Dozens of substandard bridges on Lancashire's roads
County among 10 worst in country for below par bridges
Lancashire has among the most substandard bridges in Britain.
That is according to analysis by motoring research charity the RAC Foundation, which has revealed more than 3,100 council-owned bridges across Britain cannot carry the heaviest vehicles.
In Lancashire, 75 of its 1,473 council-managed bridges were found to be below standard as of October – the eighth-highest number of 199 local authority areas.
This means they were unable to support the heaviest loads, such as lorries of up to 44 tonnes.
There were 3,105 below-par bridges across Britain, according to the research – up from 3,055 a year earlier.
Many of the structures are subject to weight restrictions, while others are under programmes of increased monitoring or even managed decline.
The analysis is based on data provided by 199 councils responsible for 71,656 bridges, which means 4.3 per cent were substandard.
This could be because they were built to earlier design standards, while others have deteriorated through age and use.
Councils also reported that, at the time they responded in October last year, 10 bridges across Britain had fully collapsed in the previous 12 months, while a further 30 had partially collapsed.
RAC Foundation director Steve Gooding said: “We might not yet be at the stage where London Bridge has fallen down, as described in the nursery rhyme, but several other bridges across the country have suffered partial or total collapses.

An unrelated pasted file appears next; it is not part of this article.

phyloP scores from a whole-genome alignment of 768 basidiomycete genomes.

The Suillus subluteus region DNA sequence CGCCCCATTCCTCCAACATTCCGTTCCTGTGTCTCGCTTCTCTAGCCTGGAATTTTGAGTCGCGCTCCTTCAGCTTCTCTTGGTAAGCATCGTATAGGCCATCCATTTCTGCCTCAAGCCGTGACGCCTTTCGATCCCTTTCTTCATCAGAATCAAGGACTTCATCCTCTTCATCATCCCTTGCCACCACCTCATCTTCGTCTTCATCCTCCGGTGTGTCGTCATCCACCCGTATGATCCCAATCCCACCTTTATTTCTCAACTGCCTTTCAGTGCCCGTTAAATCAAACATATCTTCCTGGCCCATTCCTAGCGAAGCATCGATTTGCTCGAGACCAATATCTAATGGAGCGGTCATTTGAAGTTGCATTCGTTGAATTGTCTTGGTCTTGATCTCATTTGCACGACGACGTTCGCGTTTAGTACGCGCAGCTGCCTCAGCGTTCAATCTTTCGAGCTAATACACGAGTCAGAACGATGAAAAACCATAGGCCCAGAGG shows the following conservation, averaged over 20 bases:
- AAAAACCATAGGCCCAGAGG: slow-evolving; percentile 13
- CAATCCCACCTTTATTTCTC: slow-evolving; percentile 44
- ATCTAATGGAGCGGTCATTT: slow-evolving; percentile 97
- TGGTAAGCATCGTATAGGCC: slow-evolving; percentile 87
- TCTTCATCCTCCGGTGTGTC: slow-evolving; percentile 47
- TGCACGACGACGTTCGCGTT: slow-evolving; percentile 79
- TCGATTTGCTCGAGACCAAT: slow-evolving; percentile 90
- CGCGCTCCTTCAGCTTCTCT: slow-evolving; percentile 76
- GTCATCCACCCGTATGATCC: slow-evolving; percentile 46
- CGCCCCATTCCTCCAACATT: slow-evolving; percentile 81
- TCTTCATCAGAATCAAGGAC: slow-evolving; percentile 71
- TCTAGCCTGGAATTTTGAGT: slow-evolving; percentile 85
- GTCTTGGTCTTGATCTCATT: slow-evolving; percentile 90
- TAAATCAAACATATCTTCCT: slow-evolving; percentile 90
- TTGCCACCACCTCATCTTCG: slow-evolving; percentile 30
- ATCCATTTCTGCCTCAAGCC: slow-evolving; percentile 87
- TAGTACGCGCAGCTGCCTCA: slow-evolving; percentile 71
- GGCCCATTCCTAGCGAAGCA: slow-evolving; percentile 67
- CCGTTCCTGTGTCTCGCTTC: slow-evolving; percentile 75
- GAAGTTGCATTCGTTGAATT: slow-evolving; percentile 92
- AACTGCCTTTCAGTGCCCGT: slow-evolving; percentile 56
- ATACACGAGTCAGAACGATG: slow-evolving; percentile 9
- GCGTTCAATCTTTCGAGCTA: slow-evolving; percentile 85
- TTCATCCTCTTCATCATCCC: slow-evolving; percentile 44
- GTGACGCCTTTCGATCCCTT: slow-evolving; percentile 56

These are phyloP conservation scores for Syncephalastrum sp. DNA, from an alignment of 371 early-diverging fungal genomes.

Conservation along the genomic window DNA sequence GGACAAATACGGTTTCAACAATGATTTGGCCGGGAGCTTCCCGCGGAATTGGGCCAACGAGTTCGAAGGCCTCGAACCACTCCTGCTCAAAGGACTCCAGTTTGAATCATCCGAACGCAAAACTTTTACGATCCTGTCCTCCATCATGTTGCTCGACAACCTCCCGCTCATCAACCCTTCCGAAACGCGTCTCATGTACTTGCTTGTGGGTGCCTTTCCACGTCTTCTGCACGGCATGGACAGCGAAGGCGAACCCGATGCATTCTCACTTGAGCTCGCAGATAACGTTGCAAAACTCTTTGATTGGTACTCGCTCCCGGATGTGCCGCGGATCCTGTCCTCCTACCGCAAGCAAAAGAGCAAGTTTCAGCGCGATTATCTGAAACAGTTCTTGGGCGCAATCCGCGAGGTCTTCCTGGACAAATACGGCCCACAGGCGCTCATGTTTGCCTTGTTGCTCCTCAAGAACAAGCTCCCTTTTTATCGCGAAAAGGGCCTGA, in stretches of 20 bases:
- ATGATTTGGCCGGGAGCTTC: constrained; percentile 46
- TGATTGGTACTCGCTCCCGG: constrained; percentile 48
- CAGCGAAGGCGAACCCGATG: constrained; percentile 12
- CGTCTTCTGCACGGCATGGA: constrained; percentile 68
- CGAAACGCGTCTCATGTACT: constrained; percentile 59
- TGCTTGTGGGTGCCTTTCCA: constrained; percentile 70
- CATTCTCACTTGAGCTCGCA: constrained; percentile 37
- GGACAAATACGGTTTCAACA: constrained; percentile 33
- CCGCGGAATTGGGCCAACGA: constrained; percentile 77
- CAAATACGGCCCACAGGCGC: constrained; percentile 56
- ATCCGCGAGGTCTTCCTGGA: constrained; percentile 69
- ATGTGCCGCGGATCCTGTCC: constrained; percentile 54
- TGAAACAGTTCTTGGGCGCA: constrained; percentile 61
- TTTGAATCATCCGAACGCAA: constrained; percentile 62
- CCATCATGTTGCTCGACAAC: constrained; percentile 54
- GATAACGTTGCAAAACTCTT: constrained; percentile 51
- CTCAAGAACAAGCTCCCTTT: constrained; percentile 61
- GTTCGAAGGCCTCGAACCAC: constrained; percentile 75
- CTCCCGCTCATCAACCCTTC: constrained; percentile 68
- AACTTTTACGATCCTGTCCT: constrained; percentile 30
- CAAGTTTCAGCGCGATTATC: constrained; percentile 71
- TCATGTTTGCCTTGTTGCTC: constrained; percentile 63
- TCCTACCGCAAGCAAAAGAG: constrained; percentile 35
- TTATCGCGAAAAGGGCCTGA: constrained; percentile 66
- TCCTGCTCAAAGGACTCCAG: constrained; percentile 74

“At the same time there has been a worrying decline in the number of inspections carried out to examine just how much damage rivers, and the debris they carry, are doing to bridges below the waterline.
“This is storing up trouble for the future as our weather gets more extreme and traffic volumes rise again after the Covid-19 restrictions.”
Across Britain, local authorities said they would ideally get 2,256 bridges back to full carrying capacity, but only expect to bring 392 up to scratch over the next five years.
The research was carried out in partnership with Adept, a group representing local authority bosses responsible for transport and other sectors.
Kevin Dentith, chairman of ADEPT’s national bridges group, said: “Whilst the number of substandard bridges may appear worrying there is often a good reason why a bridge falls into this category.
“It does not mean the bridge is unsafe as it will be managed by the local authority, usually by a weight limit.”
But he added that councils would only be able to make 2,226 bridges fully functional again if they receive more government funding.
A Department for Transport spokeswoman said: “We are providing over £1.1 billion in funding to local authorities in England, outside London, for highways maintenance this year to ensure infrastructure – including bridges – are maintained effectively.”